The GCSB bill should be shelved until a robust and independent inquiry into New Zealand's intelligence agencies has been held. There must be a searching debate about the powers they might legitimately be granted.
In submissions, editorials and opinion pieces across the country, this bill has met almost universal opposition. If we had a healthy democracy in New Zealand, it would have been dropped by now. It will be an absolute indictment of this Parliament if it is passed.
As New Zealanders, we need to remind every politician, from each political party - National, Labour, UnitedFuture, the Maori Party, NZ First, ACT and Mana - that democracy is not a party political matter.
As MPs, they are accountable above all to their constituents - not to their whips and leaders. It is their job to stand up for the rights of New Zealanders if they are threatened. At times like this, they need to show some backbone and prove that they are worthy of the trust we place in them.
As for the prime minister and the Executive, they were sent to Parliament to represent us, not to rule us. As John Key declared in a rousing speech against the Electoral Finance Bill in 2007: "This is not just a poorly written bill. This is a dangerous bill. It is dangerous for all of us as individuals, it is dangerous for our democracy, and it is dangerous for New Zealand. We should rightly be proud of our democracy. It is a very real New Zealand achievement, and we should celebrate it. A lot of other countries never made it. Plenty have tried democracy and let it slip through their fingers.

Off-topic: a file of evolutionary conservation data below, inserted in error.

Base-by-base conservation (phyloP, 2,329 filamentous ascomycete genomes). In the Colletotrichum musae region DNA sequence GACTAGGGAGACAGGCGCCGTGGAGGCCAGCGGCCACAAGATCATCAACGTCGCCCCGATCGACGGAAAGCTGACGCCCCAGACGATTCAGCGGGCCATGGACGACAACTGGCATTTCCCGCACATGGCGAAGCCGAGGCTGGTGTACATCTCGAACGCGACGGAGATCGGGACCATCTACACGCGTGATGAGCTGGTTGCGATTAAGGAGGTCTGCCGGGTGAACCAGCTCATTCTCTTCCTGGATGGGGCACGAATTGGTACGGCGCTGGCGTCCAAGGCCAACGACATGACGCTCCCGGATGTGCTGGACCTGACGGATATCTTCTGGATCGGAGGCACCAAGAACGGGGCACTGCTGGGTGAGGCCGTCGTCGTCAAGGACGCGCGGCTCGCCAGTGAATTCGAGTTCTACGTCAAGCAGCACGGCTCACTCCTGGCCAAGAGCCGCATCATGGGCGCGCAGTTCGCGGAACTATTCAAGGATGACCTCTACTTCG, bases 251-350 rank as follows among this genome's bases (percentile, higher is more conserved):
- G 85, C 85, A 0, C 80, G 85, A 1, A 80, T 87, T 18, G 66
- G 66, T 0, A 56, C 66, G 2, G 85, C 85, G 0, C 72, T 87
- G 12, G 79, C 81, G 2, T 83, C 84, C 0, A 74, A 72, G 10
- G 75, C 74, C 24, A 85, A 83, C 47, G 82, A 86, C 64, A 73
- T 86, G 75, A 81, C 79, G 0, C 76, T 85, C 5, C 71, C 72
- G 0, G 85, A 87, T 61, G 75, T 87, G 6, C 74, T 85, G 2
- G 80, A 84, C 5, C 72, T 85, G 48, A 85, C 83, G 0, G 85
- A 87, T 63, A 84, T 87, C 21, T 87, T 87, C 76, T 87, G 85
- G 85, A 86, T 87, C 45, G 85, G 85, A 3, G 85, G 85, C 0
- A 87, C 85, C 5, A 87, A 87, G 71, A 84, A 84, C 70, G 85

"A quiet, obedient, and docile population; a culture of passivity and apathy; a meek acceptance of what politicians say and do - these things are not consistent with democracy.
"A healthy democracy requires the active participation of citizens in public life and in public debates. Without this participation, democracy begins to wither and becomes the preserve of a small, select political elite."
All I can say is, amen.
- Dame Anne Salmond CBE FBA FANAS FRSNZ is Distinguished Professor of Maori Studies and Anthropology at the University of Auckland, a historian, writer, and current New Zealander of the Year. She wrote this piece for the Nelson Mail.